THE Merricks North family of a WWI soldier who went missing in Cairo and was labelled a deserter by the army in Egypt in 1916 is overjoyed that his reputation has been restored.
Minister for Defence Personnel and Veterans Affairs Darren Chester confirmed prior to Anzac Day that Private Edward ‘Ned’ Attfield, who disappeared in Egypt and who had previously been incorrectly recorded as an illegal absentee, had in fact been strangled and his unidentified body buried in the Old Cairo War Cemetery.
No one linked him with the unidentified body at the time and it was the Army’s acceptance last year – that he was that person – that proved his case.
Confirmation of the error led to the 5th Battalion AIF veteran being posthumously honoured at the Balnarring and District Anzac Day service on 25 April.
“This represents the culmination of a great deal of effort from researchers, family and agencies from around the world,” Mr Chester said.
“It is a wonderful occasion to rectify the record on a true hero of Gallipoli on Anzac Day 2018.”
RAN Commander and Officer-in-Charge Matthew Keogh, who was in charge of the Balnarring and District Anzac Day service, said the presentation was a “huge honour for us at Balnarring”. Private Attfield’s great-niece Beverley Warren was presented with newly struck medals and an official death certificate – honours denied to the family causing much grief 102 years ago.
At the same time, in Egypt, the Australian Ambassador Neil Hawkins unveiled a new headstone on Private Attfield’s grave presented by the Commonwealth War Graves Commission.
On it, the family chose to include the inscription: “I once was lost, but now am found” to honour the soldier who had previously served twice at Gallipoli.
Private Attfield did not seem the type to desert. His great-great niece Gayle Cowan said he had tried seven times to enlist and had been wounded twice and suffered dysentery before returning to his unit at the front.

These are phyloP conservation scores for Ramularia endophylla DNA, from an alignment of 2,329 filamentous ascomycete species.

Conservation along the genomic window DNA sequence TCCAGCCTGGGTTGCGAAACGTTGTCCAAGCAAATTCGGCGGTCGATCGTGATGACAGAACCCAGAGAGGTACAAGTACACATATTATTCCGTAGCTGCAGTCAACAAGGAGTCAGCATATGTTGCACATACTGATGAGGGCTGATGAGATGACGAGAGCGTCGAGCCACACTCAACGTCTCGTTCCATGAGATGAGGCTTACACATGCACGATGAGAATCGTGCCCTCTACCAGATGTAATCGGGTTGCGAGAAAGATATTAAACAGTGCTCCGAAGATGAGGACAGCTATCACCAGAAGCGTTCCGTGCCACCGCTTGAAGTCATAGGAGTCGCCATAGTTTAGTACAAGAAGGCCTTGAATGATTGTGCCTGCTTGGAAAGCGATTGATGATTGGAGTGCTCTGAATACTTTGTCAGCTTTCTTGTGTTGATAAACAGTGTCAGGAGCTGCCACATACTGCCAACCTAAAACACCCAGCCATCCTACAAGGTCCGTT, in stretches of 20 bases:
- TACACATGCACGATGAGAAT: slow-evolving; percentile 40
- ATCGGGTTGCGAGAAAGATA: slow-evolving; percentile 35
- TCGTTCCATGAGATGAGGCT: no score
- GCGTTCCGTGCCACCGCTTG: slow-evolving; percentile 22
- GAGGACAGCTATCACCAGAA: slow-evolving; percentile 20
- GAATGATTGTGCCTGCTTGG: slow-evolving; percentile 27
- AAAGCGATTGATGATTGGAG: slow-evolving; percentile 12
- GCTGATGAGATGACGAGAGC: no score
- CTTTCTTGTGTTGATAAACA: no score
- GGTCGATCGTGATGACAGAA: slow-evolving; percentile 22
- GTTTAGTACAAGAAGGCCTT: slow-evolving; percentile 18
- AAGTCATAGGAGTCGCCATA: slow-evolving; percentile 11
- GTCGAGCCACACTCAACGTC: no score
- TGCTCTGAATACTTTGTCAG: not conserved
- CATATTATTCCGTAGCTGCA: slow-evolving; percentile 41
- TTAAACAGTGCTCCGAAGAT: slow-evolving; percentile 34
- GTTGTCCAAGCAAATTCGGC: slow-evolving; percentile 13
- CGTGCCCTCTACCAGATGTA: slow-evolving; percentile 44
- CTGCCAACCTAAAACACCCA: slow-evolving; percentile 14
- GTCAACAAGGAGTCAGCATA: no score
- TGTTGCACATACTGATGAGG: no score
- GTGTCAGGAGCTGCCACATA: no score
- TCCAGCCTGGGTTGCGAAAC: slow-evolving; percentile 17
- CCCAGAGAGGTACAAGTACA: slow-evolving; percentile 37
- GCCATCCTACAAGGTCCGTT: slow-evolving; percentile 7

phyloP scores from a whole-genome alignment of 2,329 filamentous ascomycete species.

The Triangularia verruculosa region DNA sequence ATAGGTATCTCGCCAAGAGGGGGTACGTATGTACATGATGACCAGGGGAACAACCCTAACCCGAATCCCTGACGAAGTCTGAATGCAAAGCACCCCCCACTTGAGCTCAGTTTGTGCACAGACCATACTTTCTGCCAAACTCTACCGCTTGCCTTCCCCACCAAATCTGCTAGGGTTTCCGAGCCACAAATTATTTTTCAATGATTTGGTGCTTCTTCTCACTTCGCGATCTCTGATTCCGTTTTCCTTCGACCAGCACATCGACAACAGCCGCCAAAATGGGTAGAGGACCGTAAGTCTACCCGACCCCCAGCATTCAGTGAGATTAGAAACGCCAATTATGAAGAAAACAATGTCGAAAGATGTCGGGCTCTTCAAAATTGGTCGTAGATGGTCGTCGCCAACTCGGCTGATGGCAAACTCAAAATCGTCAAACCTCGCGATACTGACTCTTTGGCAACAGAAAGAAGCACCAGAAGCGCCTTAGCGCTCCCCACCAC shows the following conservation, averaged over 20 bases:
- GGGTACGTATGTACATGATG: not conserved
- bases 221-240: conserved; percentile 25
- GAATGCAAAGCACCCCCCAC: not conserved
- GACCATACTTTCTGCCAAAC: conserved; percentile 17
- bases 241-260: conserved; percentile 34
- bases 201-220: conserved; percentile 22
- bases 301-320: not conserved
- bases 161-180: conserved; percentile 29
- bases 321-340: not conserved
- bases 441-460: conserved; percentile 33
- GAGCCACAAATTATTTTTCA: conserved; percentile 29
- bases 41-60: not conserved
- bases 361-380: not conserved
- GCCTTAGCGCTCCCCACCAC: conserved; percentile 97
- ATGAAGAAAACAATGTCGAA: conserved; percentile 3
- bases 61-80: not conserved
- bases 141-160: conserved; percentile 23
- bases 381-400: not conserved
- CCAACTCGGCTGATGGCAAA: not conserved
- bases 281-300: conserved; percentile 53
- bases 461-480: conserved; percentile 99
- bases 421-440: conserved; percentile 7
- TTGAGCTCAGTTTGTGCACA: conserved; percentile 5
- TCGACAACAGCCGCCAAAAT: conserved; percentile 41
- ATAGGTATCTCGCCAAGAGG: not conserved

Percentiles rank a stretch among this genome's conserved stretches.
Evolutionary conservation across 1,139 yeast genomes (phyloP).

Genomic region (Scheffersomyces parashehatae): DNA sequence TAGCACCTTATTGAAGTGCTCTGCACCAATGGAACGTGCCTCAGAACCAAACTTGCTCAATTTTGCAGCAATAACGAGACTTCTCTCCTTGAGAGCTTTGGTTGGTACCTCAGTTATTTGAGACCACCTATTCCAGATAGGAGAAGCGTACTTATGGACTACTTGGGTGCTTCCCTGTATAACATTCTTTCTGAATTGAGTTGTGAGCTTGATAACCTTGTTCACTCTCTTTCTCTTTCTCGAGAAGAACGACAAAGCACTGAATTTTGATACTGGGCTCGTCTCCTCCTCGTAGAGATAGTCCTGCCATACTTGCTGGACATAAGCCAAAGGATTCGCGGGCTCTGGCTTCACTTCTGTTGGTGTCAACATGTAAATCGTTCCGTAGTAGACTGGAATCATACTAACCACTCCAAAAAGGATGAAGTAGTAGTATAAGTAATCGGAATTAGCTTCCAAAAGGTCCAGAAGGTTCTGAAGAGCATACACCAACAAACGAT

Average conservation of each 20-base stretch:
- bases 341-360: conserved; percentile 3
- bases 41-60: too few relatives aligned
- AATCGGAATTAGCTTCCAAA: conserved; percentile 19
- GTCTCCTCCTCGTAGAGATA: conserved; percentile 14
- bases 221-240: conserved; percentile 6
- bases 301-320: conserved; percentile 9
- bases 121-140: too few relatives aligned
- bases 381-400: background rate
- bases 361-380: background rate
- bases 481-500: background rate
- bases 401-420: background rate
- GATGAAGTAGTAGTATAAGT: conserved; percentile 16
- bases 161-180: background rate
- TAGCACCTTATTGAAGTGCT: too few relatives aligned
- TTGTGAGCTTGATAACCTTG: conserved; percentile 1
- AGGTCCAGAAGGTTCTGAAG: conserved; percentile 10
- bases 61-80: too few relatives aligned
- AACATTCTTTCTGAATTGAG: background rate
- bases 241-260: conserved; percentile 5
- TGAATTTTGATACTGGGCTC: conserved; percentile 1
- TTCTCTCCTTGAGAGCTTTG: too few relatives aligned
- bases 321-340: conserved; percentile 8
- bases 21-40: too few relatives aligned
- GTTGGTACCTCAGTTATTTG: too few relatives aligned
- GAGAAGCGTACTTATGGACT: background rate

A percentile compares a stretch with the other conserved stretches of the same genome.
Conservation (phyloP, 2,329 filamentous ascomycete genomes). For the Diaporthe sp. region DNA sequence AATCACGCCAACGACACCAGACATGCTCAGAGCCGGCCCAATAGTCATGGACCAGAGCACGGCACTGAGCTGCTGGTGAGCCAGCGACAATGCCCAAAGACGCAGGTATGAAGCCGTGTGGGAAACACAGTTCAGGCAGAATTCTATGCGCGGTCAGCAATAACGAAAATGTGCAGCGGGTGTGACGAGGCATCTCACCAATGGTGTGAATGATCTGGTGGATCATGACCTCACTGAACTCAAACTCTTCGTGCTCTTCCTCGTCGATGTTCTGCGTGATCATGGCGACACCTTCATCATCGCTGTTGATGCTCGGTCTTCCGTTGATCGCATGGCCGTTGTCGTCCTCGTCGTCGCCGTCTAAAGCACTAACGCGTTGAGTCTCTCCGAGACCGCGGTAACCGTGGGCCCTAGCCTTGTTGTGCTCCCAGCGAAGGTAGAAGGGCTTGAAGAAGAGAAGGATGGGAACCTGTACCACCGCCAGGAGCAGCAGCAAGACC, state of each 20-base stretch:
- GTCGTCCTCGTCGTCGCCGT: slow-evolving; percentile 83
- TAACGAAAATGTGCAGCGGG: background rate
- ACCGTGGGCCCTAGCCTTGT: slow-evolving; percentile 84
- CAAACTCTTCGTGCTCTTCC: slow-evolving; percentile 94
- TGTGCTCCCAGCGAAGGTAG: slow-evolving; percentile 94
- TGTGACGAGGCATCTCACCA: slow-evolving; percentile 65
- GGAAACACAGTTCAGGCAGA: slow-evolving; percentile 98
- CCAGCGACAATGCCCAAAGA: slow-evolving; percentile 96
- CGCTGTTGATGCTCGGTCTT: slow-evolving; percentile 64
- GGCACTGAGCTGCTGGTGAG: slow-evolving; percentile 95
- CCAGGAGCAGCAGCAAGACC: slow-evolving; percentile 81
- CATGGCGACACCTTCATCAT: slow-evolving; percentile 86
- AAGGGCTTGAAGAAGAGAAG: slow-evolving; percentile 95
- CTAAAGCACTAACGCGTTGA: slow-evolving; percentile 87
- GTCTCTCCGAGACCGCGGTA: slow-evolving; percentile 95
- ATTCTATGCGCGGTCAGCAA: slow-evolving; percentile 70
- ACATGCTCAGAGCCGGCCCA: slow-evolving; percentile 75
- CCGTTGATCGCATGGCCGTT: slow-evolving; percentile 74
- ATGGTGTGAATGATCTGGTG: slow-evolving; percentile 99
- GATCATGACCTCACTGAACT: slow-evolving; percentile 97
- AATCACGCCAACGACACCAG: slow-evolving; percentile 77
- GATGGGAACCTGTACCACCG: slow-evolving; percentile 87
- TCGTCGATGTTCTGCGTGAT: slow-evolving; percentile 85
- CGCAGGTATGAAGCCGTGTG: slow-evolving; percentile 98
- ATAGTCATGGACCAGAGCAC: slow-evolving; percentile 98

In trying to prove his case, she said the mystified family showed the army letters he had written home only days before he disappeared which portrayed him, at 24, as a disciplined soldier with property in South Yarra who gave no hint of deserting.
The official condemnation of his illegal absence had hit the family hard, she said: Family members received no medals, family pension or otherwise, and could not attend Anzac Day commemorations because they felt “out of place”.
The family had no sense of closure as a body, officially, had not been found and he was presumed to be on the run. Probate on his will was not granted until 10 years later and his father was said to have died of a “broken heart”.
“They didn’t talk of his supposed desertion because they did not believe it,” Ms Cowan said.
It was not until August 2017 that the army’s identification board accepted evidence from Unrecovered War Casualties—Army and concluded that there was sufficient evidence to confirm that the body in the grave was that of Private Attfield.
“Thankfully, there’s been a happy ending – even after 102 years,” Ms Cowan said.